Furthermore, while analysis of one or more segments of ECG data is described above for certain exemplary embodiments of the invention, other embodiments of the invention may analyze the patient's ECG signals on a continuous basis to detect and report information on cardiac condition. In that regard, the defibrillator 10 would employ one or more continuous filters that identify particular characteristics in the ECG signals being analyzed, such as frequency and amplitude, or non-linear estimations of noise outside the frequency range of ECG signals. To identify characteristics in the ECG signals over a range of time, selected continuous filters may be configured with a delay element. The continuous filters may be implemented through digital signal processing performed in the processing unit 58 (FIG. 2) or in one or more separate digital or analog processing components (not shown) in signal communication with the processing unit 58. One or more classifiers receiving the output of the continuous filters would classify the ECG signals at one or more instances of time indicating the cardiac condition of the patient and, in accordance with the invention, the classification information would be reported to enable the user of the defibrillator 10 to make meaningful triage and treatment decisions.

It is important to recognize that, as noted earlier, the present invention may be implemented in a device that is not dependent on the availability of defibrillation. A medical support device of this kind would provide, in accordance with the invention, reliable information on a patient's cardiac condition on which first-responding caregivers may make emergency handling and treatment decisions without first requiring the benefit of expert human intervention (i.e., without requiring prior instruction from an attending physician in an emergency room). In the same manner as an automated external defibrillator provides instruction, a medical support device of this kind would prompt messages on a display that provide direction and support to both the patient and the caregivers at the scene. If the medical support device classifies the signal data obtained from the patient according to type of cardiac rhythm, the medical support device may tailor the information given to the first-responding caregivers according to the rhythm class of the signal data.

It is also important to recognize that, as noted earlier, the present invention may use other non-invasive signals indicative of cardiac condition, in conjunction with ECG signals, to detect and report information on cardiac condition for caregivers making triage and patient routing decisions. For instance, a device implementing the present invention may use transthoracic impedance measurements along with ECG measurements to determine the patient's cardiac condition. Procedures for using impedance as a diagnostic marker, such as an indicator of the flow of blood in a patient, are known in the art.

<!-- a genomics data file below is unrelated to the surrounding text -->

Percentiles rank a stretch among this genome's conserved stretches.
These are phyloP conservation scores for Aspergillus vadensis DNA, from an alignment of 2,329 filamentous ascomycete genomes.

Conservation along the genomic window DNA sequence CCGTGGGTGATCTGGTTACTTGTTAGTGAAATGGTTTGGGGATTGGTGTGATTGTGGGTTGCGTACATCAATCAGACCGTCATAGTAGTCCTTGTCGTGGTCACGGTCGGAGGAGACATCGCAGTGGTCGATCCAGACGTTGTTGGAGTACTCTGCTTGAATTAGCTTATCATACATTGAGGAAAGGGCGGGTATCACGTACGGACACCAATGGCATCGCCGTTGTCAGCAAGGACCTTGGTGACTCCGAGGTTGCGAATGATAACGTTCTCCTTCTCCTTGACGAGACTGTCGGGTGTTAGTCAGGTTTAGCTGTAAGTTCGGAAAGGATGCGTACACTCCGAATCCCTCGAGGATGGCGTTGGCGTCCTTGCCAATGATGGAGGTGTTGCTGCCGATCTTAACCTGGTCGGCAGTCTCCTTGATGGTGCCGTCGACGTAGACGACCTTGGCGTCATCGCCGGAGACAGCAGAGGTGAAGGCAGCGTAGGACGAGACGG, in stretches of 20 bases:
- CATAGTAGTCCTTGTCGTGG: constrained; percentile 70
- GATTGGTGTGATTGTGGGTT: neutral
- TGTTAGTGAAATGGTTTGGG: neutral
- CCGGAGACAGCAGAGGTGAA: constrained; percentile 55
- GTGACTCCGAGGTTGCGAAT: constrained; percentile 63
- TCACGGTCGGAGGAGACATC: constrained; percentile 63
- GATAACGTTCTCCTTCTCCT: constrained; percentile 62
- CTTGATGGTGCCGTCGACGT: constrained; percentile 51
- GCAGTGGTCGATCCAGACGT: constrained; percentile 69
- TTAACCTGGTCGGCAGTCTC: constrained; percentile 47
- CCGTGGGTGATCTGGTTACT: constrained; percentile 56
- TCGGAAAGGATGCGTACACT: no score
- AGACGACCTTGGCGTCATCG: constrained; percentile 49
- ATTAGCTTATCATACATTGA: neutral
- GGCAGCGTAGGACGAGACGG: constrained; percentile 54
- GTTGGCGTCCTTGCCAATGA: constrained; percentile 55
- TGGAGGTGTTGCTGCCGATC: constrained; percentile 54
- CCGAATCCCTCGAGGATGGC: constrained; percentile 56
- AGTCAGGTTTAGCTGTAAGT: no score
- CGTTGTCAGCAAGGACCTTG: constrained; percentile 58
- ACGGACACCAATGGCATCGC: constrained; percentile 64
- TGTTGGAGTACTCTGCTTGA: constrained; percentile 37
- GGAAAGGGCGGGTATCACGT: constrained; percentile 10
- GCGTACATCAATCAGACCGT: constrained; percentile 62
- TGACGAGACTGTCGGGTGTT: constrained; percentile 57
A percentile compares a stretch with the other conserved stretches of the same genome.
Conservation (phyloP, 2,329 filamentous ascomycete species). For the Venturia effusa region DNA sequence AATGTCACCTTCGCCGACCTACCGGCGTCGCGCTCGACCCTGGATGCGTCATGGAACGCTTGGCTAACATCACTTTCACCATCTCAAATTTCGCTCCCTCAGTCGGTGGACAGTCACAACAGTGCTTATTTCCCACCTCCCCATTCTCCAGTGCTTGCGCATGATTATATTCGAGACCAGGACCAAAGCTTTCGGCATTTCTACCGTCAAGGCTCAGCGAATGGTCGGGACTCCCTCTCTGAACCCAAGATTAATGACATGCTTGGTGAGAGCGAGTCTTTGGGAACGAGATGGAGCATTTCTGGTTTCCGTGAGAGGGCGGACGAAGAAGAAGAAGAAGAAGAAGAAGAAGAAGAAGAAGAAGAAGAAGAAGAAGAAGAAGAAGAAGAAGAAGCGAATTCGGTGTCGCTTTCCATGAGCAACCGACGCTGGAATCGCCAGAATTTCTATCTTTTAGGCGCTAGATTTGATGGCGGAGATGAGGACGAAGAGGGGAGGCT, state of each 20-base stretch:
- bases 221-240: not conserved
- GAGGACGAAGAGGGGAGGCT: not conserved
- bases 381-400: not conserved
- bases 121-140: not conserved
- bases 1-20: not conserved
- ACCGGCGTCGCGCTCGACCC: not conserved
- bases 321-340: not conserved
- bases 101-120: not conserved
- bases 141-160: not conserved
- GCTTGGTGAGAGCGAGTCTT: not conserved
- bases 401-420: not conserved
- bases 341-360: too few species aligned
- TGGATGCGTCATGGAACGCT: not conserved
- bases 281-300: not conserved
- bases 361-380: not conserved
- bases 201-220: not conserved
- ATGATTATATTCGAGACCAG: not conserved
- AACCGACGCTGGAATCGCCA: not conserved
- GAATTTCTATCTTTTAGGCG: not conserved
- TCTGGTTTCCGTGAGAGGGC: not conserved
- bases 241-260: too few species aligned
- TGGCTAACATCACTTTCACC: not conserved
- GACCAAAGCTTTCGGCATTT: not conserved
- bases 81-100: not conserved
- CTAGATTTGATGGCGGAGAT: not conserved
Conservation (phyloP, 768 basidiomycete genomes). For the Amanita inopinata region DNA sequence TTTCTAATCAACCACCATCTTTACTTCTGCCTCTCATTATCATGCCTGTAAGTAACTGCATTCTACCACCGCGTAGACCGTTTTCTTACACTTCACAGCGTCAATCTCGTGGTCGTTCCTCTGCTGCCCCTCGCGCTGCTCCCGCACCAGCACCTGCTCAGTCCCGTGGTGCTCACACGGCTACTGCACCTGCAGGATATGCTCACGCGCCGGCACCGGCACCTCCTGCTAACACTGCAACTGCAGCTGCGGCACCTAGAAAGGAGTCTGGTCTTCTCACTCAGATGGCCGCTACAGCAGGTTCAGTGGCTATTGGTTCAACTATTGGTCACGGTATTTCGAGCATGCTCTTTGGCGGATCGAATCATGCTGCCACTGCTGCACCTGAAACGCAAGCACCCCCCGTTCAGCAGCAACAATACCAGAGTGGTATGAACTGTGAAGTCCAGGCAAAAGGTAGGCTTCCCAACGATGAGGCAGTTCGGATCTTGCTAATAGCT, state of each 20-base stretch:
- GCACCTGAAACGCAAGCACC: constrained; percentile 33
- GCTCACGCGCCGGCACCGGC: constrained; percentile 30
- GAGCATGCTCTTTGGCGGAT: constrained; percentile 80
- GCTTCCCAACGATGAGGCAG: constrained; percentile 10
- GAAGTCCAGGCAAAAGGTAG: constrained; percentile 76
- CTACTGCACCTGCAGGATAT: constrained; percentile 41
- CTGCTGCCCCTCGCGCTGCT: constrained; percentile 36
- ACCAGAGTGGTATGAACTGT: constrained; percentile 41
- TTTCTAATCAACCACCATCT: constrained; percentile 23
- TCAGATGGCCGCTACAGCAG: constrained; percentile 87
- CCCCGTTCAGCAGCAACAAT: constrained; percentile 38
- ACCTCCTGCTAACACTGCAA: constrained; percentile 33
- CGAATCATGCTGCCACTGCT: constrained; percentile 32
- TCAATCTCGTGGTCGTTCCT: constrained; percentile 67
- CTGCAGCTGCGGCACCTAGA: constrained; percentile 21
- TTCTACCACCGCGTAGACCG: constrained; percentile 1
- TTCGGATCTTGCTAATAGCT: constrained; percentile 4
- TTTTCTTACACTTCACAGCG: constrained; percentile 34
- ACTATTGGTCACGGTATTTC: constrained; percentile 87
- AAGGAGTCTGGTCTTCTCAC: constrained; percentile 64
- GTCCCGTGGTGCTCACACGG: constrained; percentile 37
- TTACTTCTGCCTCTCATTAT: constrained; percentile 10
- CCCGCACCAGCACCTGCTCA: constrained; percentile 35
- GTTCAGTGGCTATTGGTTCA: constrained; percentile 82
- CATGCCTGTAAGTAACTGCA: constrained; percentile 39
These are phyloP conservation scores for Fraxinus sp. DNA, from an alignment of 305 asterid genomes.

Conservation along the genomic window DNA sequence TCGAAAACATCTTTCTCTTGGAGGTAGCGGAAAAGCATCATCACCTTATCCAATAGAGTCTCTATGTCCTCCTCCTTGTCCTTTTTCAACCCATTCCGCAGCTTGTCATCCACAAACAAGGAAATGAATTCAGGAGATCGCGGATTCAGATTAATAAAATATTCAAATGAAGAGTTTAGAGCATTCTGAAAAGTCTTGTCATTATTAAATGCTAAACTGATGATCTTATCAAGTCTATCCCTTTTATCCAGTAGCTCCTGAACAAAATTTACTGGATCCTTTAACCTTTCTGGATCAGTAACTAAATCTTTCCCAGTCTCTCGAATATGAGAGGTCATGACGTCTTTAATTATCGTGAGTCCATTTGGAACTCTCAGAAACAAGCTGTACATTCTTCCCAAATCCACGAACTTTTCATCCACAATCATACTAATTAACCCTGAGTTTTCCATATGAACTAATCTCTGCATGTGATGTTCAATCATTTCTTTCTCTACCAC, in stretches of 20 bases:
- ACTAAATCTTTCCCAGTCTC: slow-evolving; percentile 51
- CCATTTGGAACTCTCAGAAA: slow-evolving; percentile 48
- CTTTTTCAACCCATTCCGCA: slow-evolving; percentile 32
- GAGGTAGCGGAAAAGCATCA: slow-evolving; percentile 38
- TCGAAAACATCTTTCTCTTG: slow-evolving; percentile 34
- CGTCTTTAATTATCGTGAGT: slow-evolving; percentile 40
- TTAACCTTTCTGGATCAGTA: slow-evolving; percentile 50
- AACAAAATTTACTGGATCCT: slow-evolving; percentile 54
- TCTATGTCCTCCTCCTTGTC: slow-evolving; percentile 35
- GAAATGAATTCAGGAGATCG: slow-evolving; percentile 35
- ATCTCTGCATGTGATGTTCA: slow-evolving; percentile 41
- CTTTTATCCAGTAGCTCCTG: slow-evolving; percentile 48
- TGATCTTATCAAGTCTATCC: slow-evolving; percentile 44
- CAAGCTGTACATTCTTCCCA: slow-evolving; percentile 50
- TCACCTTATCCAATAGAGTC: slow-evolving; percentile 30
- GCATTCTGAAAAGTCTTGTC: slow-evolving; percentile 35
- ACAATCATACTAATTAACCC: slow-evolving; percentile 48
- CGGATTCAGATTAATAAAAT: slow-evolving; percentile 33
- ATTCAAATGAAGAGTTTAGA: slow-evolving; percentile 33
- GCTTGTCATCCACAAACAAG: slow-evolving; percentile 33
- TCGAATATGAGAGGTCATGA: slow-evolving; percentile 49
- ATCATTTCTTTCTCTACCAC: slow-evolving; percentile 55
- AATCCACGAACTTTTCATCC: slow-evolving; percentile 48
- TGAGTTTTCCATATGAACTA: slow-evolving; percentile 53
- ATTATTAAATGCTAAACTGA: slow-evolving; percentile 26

Other non-invasive signals that may be used in accordance with the invention include phonocardiographic signals. The sounds of the patient's heart valves opening and closing, and the sounds of turbulent blood flow are indicative of perfusion in the patient, which is an aspect of cardiac condition useful for determining, for example, a non-shockable rhythm. Moreover, the timing characteristics of heart sounds detected in a patient are useful as indicators of peripheral resistance in the patient's circulatory system and load on the patient's heart.

Measures of blood oxygenation and pulsitile variation obtained using reflectance oximetry techniques may also be used to evaluate blood flow in a patient. As a whole, these measures and/or other measures such as patient temperature and blood pressure, along with the measures discussed above, may be used to determine a patient's cardiac condition. In that regard, one or more statistical classifiers, such as a classification and regression tree (as discussed in reference to FIGS. 5-13), is prepared using measures obtained from a population having a known cardiac condition. The classifier(s) is(are) later used to classify the same measures obtained from a patient under current evaluation. In accordance with the present invention, these measures are automatically evaluated to produce information for making decisions regarding triage and treatment.

The scope of the invention should therefore not be construed as limited to the specific embodiments discussed herein but be determined by the following claims and equivalents thereof

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Classifications
U.S. Classification600/515, 600/518, 607/5
International ClassificationA61N1/39
Cooperative ClassificationA61N1/39
European ClassificationA61N1/39